The number of terns present was determined by birds in flight. The number of plover was based upon the birds that were running about on the sandbar, or based upon the number of nests. At each locality, there was one plover with a green band on its upper left leg.

While walking amidst each colony, adult birds were constantly observed in order to determine a count. The number of nests was indicative, with birds present contributing further details.

Each of these colonies can be considered to be "fringe" habitats. On the morning of the visits, the sand was moist following recent rain events. The height above the river water level is minimal, so any intensive rainfall could readily result in an increase in water flows sufficient enough to inundate the sandbar and any nests. The nests are mere few inches above the water flow level.

At each of the two nesting places, there was a green leg band seen on the upper left leg of a Piping Plover.

A nice variety of other species were heard of seen during the time at the colonial bird sites and associated localities while driving along the way. Details are indicated for those places where a known place name was known.

Access to each colony was via private property for which permission had been obtained for the visit.

Common Name Highway 137 Bridge Turpin Lake Tract Hutton Niobrara Ranch Wildlife Sanctuary Laughing Water Creek Laughing Water Ranch
Canada Goose 2 - - - - - - - -
Wild Turkey - - 1 - - - - - -
Turkey Vulture - - - - - - 3 1
Cooper's Hawk - - 1 - - - - - -
Bald Eagle - - - - - - - - 1
Red-tailed Hawk 1 2 - - 1 - -
Killdeer - - 3 - - - - 2
Piping Plover - - 8 - - - - 8
Least Tern 1 8 - - - - 8
Common Tern - - 2 - - - - - -
Mourning Dove 2 1 2 4 4
Black-billed Cuckoo 1 - - - - - - - -
Common Nighthawk - - 1 - - - - - -
Red-headed Woodpecker - - - - 1 - - - -
Northern Flicker - - 1 - - - - 1
American Kestrel - - - - - - - - 1
Eastern Wood-Pewee - - 1 - - - - - -
Eastern Kingbird - - 2 1 2 1
Bell's Vireo 1 - - - - - - - -
Red-eyed Vireo - - 1 - - 2 - -
American Crow 3 - - - - 2 4
Black-capped Chickadee - - 1 - - - - - -
Horned Lark - - - - 3 - - 3
Northern Rough-winged Swallow 2 - - 2 - - - -
Barn Swallow - - - - - - - - 3
American Cliff Swallow 125 - - - - - - - -
House Wren - - 2 - - 2 1
White-breasted Nuthatch - - 1 - - - - - -
Eastern Bluebird - - 1 - - - - 1
American Robin - - - - - - - - 2
American Goldfinch - - 2 1 - - - -
Common Yellowthroat 2 1 - - 1 1
Bobolink - - - - - - - - 6
Western Meadowlark - - 1 1 - - - -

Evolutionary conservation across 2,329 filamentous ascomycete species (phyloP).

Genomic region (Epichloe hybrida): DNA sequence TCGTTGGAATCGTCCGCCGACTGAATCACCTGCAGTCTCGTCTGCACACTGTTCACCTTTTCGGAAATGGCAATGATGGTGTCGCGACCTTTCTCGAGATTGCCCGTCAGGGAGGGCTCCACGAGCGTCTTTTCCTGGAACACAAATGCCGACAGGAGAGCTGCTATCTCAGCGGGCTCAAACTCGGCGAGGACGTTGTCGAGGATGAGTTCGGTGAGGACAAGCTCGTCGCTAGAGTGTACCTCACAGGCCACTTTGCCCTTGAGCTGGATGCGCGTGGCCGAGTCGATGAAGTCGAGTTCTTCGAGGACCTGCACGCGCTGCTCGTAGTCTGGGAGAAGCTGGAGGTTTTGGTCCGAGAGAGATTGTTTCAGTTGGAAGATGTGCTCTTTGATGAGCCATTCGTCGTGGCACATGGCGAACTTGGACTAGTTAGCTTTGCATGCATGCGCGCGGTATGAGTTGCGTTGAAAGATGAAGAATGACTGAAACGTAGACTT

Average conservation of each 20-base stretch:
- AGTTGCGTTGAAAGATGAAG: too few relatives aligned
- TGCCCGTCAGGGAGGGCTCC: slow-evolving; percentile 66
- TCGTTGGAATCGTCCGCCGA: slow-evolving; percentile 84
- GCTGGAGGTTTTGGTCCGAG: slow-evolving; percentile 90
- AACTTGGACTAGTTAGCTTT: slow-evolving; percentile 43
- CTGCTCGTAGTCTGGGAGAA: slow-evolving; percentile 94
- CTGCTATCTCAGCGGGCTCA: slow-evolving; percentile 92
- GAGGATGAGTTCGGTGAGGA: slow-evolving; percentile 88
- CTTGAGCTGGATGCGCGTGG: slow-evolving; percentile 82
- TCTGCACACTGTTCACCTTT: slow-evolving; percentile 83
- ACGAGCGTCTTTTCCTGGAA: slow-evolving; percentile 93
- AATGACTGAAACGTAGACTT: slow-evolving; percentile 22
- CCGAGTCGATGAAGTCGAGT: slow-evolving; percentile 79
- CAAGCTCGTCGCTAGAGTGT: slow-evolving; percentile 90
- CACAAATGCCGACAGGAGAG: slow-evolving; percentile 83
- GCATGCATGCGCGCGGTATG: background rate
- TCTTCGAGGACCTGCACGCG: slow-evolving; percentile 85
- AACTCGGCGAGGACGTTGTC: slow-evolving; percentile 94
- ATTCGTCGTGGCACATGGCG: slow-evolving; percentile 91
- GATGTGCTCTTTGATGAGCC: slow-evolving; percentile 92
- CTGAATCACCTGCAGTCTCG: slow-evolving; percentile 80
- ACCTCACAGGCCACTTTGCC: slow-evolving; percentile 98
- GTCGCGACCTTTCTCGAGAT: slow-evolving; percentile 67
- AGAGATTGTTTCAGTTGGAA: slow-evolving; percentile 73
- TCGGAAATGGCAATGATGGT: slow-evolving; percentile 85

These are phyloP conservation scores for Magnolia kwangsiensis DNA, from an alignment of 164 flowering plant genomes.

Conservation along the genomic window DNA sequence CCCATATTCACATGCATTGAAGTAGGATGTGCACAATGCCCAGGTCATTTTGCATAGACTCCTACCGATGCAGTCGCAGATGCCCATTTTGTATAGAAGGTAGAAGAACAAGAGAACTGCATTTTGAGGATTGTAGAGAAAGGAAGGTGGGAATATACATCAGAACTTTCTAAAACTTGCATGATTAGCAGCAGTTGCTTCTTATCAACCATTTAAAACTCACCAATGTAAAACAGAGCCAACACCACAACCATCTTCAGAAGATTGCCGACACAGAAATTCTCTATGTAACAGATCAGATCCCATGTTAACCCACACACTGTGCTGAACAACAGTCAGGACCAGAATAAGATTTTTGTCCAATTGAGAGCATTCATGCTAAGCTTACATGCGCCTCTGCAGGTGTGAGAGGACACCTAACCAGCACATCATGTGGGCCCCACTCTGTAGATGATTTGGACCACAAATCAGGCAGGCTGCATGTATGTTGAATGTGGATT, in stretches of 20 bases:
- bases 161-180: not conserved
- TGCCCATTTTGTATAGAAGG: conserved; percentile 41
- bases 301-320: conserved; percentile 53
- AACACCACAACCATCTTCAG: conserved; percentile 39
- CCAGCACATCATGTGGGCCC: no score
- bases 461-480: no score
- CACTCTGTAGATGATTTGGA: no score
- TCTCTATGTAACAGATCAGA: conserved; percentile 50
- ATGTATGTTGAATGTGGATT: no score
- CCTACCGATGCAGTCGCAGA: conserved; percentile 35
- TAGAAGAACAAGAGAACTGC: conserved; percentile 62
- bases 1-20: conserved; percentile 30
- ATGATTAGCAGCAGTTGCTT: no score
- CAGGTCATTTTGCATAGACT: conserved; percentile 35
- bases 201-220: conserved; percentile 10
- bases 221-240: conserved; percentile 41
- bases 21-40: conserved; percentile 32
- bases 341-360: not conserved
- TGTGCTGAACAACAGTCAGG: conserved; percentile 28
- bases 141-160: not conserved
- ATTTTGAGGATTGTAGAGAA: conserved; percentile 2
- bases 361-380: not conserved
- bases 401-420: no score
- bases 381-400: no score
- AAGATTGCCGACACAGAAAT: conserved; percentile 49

Orchard Oriole - - - - - - - - 2
Red-winged Blackbird - - 2 - - - - 3
Brown-headed Cowbird 1 1 - - - - - -
Grasshopper Sparrow - - - - 2 - - - -
Chipping Sparrow - - 1 - - - - 2
Field Sparrow 1 - - - - - - 1
Lark Sparrow - - 4 2 - - - -
Spotted Towhee - - 2 - - - - 1
Towhee 2 - - - - - - - -
Dickcissel - - 1 - - - - 2
Indigo Bunting - - 1 - - - - - -

There were 47 species observed during the morning outing.

The most recent known records of occurrence for Least Tern and Piping Plover along the scenic river was in 2009 during a survey also done by park service personnel. Those records are for a section of the river, and were not attributed to a specific locality.

Dam Fiasco Relict Lingers as Swallow Nest Site

A building left behind after the loss of a dam on Minnechaduza Creek has seemingly provided a Cliff Swallow nesting place for decades.

Located on city of Valentine property, the concrete structure has overhangs beneath which the swallows construct their nests. On a visit on June 26th, there were 37 nests in a condition indicative to convey that they were being actively used. The setting is similar each year, so these birds could have readily nested here ever since the building was constructed and abandoned.

This structure has been present since being built in 1910, in association with a 30 foot height dam meant to provide electricity and water to the city, according to an article in the Valentine Democrat newspaper.

The dam washed away in March 1911 when being filled. It was not replaced. The structure on the south bank of the creek remained. Earlier in the year when the dam pond was initially being filled, water washed under the spillway apron so repairs were necessary. The repairs were not adequate.

The contractor – Catz Craig Company – had been paid $41,000 to construct the dam and associated facilities.

This location is known as the One Day Dam tract, according to details provided by the city manager.

The walls are an obvious attractant to kids that have used the space for their graffiti for many years. Several years are indicated.